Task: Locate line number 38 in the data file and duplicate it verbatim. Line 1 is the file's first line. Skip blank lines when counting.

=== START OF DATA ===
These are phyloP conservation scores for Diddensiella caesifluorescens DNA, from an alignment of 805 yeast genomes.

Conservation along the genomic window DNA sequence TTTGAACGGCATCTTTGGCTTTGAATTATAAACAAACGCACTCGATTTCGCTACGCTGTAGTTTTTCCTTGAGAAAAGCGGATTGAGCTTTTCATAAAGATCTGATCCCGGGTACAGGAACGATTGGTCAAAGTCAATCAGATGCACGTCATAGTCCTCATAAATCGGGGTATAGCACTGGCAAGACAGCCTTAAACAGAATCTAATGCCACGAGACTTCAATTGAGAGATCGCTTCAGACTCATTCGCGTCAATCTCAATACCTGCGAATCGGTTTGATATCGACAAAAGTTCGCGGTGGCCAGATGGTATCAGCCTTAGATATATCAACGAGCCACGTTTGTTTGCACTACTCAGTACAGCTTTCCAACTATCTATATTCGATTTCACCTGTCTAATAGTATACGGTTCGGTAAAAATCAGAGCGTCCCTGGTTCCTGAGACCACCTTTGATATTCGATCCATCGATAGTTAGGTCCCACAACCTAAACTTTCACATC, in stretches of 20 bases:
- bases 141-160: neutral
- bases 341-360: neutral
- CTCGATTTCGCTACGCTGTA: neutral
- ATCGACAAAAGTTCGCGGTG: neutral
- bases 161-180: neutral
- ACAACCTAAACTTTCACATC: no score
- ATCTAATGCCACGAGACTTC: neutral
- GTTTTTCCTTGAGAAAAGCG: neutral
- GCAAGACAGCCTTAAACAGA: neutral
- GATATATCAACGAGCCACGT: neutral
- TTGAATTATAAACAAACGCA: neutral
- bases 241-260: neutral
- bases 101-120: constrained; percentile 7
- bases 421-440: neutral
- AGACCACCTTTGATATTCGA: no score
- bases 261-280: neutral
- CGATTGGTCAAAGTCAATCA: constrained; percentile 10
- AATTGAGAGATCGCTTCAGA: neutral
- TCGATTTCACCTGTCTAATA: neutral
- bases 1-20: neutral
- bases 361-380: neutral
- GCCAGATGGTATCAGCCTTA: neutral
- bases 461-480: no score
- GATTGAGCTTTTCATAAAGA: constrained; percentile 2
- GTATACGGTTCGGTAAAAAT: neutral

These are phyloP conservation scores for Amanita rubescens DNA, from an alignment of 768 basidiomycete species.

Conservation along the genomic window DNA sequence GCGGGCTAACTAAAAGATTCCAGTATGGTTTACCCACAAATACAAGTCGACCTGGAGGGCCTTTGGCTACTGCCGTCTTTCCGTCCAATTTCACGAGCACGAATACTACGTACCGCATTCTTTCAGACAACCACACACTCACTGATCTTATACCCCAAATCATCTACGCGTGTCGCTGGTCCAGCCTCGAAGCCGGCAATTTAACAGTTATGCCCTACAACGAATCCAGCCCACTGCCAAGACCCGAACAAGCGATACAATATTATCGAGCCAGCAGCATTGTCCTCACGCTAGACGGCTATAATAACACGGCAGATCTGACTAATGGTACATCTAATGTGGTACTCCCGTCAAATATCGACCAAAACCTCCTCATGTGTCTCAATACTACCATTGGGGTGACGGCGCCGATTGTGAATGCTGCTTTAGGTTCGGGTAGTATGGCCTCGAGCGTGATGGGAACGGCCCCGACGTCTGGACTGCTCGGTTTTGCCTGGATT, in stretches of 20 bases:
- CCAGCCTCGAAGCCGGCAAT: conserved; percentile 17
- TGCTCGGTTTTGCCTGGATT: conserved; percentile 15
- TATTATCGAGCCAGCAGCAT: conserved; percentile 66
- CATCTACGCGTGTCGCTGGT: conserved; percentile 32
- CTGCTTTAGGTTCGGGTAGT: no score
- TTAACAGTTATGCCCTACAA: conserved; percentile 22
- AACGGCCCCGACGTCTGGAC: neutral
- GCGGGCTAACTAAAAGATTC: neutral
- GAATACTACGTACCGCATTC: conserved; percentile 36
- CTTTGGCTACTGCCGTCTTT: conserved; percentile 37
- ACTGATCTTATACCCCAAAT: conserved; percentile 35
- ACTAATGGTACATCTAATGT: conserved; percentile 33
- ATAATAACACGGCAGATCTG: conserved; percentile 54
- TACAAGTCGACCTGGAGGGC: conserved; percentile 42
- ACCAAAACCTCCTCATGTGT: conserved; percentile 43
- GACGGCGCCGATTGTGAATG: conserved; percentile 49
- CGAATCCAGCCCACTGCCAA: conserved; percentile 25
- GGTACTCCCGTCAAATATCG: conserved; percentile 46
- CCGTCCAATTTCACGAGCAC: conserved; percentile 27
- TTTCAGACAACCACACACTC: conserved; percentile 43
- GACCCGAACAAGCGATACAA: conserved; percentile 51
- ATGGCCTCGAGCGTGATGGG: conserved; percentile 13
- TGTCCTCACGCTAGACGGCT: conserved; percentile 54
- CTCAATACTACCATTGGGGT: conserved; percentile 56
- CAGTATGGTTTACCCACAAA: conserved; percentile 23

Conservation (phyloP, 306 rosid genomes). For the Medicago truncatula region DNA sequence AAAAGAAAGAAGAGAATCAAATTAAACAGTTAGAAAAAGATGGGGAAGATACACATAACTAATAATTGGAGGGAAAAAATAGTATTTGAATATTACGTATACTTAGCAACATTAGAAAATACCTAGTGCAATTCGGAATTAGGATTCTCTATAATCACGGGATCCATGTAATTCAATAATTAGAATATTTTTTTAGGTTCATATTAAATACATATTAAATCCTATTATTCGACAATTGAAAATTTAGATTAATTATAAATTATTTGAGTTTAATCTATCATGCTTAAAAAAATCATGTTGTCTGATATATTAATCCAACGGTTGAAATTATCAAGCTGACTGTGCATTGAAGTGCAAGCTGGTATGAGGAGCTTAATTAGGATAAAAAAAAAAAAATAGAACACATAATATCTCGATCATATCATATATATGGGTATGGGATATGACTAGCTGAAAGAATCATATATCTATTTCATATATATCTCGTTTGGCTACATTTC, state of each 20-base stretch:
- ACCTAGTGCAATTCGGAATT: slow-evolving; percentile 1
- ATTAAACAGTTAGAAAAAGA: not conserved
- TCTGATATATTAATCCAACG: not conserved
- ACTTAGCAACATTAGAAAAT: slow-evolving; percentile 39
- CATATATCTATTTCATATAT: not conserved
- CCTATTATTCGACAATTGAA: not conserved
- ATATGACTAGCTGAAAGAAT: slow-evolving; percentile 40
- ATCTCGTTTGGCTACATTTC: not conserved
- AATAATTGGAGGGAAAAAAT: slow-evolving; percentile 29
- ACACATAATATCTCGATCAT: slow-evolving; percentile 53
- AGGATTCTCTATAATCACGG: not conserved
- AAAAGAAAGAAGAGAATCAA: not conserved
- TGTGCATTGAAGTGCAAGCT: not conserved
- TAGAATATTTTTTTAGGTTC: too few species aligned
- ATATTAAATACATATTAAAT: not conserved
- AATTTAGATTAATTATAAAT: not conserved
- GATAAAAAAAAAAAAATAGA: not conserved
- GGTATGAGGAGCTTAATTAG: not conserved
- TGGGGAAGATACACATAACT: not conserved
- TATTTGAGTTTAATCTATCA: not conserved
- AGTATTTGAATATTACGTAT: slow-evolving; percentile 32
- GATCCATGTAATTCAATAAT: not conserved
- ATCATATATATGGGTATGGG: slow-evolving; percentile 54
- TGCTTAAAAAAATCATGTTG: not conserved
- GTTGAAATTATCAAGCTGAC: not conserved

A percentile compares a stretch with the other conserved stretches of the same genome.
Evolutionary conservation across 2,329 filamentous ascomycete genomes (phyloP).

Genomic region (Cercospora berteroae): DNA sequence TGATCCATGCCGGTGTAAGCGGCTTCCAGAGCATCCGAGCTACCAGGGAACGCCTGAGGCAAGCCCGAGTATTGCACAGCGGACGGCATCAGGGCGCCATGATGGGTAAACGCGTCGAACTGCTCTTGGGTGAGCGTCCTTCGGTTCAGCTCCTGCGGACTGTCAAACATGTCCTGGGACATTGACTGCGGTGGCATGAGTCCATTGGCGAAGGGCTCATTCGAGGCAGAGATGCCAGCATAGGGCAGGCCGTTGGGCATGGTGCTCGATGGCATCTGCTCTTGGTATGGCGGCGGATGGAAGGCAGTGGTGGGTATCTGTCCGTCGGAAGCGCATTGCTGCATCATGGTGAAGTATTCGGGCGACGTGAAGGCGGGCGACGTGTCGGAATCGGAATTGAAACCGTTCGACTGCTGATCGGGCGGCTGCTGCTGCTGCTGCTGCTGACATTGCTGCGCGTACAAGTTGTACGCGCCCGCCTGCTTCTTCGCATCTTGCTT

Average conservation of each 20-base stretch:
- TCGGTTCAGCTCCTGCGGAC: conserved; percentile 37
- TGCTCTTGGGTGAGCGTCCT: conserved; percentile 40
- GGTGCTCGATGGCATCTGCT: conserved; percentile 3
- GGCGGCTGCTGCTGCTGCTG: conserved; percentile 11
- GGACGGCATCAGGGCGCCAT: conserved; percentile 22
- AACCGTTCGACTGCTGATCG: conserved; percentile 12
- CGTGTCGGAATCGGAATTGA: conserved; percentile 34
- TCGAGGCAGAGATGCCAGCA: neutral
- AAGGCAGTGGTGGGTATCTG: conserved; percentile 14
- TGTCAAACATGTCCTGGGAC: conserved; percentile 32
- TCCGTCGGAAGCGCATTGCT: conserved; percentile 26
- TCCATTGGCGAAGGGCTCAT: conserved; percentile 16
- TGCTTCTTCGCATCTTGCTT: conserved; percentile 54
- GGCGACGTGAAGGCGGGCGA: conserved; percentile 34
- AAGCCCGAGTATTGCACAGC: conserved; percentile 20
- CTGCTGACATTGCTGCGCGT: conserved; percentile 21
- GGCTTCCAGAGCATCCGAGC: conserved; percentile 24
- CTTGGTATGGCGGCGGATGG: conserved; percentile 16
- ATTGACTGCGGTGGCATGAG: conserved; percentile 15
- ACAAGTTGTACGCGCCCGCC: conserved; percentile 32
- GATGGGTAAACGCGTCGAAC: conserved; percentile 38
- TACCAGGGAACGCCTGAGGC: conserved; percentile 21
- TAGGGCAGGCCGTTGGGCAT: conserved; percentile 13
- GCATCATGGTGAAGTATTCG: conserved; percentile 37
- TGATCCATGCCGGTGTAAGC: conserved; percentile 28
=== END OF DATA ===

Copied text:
- GAATACTACGTACCGCATTC: conserved; percentile 36